Apple

Apple And Aetna’s Secret Meeting’s Discussion Revealed

Apple and Aetna held a series of meetings late last week to discuss the next step in their partnership involving the Apple Watch, and one person in attendance was able to share her insights into what topics were covered.

It was recently revealed that the two companies held a series of secret sessions to discuss how to bring the Apple Watch to Aetna’s 23 million members and 50,000 employees. As part of Aetna’s corporate wellness program, members and employees would receive a free or discounted Apple Watch.

CNBC reported news that Aetna is currently gathering feedback from its employees, who are testing whether the wearable can help them eat better and exercise more regularly.

Chief medical officers from various health systems and a select group of Aetna employees were invited to the meetings, with Apple’s Myoung Cha presiding over many of the discussions. In addition, a small group of digital health influencers were also in attendance. One of them — Mandi Bishop — shared that a huge portion of the event involved discussions about data privacy.

One of the biggest concerns with companies like Apple and Fitbit collecting health information is that it could get into the wrong hands. These fears are amplified as technology companies make deals with self-insured employers and health plans.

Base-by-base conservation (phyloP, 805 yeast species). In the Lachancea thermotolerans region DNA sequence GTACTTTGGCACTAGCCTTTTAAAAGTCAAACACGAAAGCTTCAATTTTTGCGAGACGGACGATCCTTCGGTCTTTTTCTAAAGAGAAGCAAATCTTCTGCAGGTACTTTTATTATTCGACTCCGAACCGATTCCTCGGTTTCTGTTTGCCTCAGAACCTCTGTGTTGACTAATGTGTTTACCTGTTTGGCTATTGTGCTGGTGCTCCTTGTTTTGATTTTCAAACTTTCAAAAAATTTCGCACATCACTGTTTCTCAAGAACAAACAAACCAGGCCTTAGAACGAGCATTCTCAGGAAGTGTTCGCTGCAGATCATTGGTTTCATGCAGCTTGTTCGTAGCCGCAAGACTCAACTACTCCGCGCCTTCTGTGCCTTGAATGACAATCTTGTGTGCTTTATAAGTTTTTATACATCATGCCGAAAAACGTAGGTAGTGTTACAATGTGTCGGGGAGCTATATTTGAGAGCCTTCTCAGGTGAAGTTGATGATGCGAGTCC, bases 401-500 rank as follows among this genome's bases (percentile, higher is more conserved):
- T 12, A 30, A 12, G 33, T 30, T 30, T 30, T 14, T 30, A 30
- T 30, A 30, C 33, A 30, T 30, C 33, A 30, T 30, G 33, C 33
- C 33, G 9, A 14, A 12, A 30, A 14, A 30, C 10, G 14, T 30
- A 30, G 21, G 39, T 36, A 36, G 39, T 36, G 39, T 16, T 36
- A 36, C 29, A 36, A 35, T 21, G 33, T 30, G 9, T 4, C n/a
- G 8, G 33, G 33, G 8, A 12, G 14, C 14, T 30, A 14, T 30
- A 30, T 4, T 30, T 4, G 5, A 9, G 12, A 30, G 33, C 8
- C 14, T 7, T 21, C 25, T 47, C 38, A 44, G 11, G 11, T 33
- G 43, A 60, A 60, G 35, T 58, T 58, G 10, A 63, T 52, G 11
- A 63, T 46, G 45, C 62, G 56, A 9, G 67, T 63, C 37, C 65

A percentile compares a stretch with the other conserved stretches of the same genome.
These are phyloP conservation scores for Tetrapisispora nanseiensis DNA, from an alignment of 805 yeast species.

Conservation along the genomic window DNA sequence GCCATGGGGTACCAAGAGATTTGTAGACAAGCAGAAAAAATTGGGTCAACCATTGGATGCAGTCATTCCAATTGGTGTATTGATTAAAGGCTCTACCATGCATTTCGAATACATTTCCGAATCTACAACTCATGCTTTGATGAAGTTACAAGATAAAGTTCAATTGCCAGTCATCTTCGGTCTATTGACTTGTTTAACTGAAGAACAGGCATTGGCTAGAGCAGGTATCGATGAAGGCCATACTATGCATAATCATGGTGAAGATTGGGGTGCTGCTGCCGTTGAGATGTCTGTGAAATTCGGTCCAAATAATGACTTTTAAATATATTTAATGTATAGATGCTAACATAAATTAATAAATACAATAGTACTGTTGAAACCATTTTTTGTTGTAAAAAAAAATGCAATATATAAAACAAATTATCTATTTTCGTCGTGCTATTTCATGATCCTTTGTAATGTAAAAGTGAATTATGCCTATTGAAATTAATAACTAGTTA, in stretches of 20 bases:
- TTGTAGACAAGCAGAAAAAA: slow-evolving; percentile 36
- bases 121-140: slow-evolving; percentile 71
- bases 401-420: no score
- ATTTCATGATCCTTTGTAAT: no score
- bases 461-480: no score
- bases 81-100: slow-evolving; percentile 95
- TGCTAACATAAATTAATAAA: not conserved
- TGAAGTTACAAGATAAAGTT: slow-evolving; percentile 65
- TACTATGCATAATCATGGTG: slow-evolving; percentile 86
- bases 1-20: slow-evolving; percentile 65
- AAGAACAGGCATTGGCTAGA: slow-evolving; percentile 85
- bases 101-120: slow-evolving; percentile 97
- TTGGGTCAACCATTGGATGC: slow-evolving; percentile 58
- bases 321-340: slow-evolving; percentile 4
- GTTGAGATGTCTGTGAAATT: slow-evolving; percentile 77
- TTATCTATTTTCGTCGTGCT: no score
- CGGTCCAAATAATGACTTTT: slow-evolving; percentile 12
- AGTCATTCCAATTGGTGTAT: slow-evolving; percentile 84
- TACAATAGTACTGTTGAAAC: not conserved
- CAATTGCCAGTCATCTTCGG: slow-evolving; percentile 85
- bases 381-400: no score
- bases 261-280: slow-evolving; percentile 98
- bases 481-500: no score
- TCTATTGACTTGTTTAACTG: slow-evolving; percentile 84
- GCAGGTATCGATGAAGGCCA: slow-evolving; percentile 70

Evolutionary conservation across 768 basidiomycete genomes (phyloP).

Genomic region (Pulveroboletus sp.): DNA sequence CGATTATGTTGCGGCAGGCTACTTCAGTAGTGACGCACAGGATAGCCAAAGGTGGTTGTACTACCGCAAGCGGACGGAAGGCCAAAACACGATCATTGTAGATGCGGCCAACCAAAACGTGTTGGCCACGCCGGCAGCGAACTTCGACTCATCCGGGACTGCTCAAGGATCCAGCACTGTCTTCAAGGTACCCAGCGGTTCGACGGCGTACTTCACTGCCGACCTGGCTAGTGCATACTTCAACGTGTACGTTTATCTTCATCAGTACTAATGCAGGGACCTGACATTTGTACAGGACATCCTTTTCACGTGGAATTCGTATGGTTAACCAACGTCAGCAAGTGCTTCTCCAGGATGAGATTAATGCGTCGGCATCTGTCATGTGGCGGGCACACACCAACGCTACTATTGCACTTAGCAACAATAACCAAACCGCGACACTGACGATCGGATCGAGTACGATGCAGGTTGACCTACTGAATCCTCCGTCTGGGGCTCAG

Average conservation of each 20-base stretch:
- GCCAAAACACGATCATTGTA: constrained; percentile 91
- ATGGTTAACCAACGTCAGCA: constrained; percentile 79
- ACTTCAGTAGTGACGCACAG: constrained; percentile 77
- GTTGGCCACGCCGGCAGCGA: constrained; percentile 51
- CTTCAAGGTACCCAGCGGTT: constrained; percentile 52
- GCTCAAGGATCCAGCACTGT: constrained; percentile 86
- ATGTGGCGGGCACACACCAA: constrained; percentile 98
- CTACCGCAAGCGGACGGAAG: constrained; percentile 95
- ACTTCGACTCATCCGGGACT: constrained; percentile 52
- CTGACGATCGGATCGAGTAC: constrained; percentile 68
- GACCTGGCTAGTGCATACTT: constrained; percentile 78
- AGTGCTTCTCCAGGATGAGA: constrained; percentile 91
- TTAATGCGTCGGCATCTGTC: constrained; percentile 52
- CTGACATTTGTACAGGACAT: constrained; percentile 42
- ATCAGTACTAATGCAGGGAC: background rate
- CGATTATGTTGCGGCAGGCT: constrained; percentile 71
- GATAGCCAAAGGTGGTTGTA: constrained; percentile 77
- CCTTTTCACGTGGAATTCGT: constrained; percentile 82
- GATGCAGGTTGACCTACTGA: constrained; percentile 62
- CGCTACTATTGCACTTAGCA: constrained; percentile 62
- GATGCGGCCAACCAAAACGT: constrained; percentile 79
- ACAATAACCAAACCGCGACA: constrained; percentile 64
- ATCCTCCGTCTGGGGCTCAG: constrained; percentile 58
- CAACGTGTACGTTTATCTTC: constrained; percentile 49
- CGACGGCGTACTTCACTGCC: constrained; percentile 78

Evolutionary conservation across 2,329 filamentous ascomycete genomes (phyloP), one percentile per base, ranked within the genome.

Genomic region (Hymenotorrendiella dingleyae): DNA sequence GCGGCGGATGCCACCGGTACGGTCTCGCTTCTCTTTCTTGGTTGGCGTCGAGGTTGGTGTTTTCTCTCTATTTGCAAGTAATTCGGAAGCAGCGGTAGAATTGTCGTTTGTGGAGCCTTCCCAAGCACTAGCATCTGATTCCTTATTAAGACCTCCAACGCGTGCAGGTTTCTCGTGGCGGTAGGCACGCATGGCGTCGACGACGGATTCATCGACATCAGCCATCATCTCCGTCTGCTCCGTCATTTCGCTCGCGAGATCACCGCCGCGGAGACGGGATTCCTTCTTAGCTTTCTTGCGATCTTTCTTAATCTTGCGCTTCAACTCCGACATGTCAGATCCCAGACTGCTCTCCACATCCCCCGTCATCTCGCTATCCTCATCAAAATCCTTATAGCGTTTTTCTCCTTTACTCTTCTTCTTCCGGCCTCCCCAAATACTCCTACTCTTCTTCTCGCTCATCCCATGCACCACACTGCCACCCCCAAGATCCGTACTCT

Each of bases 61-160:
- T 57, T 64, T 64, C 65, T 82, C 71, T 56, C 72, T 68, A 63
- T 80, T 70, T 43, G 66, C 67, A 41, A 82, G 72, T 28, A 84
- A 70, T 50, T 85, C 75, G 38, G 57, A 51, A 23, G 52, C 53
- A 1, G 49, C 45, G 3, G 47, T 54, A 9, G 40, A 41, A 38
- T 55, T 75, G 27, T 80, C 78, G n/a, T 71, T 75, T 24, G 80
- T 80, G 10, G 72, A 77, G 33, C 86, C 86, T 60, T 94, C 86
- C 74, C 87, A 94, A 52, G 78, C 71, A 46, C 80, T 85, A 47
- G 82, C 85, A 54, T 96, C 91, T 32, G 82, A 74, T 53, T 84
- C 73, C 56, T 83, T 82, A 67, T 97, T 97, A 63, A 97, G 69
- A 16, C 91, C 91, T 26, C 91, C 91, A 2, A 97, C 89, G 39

Apple has repeatedly stressed that health data can only be shared with user consent. And these policies extend to third-party apps for iPhone and Apple Watch. “Both companies wanted to make sure that we knew what data is shared and what isn’t,” said Bishop.

Cost was also a concern. Many of those who were enrolled in the program wanted to get healthy alongside their families but couldn’t afford to spend upwards of $1,000 on wearables for their spouses and children. While the issue wasn’t resolved, it remained a talking point throughout the meetings.

Finally, discussions also explored the impact Apple Watch can make if it can attract people who have costly chronic diseases. In order to do that, it also needs to appeal to an older demographic. Apple is already making progress by releasing its bluetooth API for Apple Watch, which allows users to sync their watch to a glucose sensor from medical device makers like Dexcom — a useful feature for patients with diabetes.

Bishop envisions a future where the device could collect important health information and even alert health plans or providers about a serious medical event. “That’s where it gets really useful,” she said.

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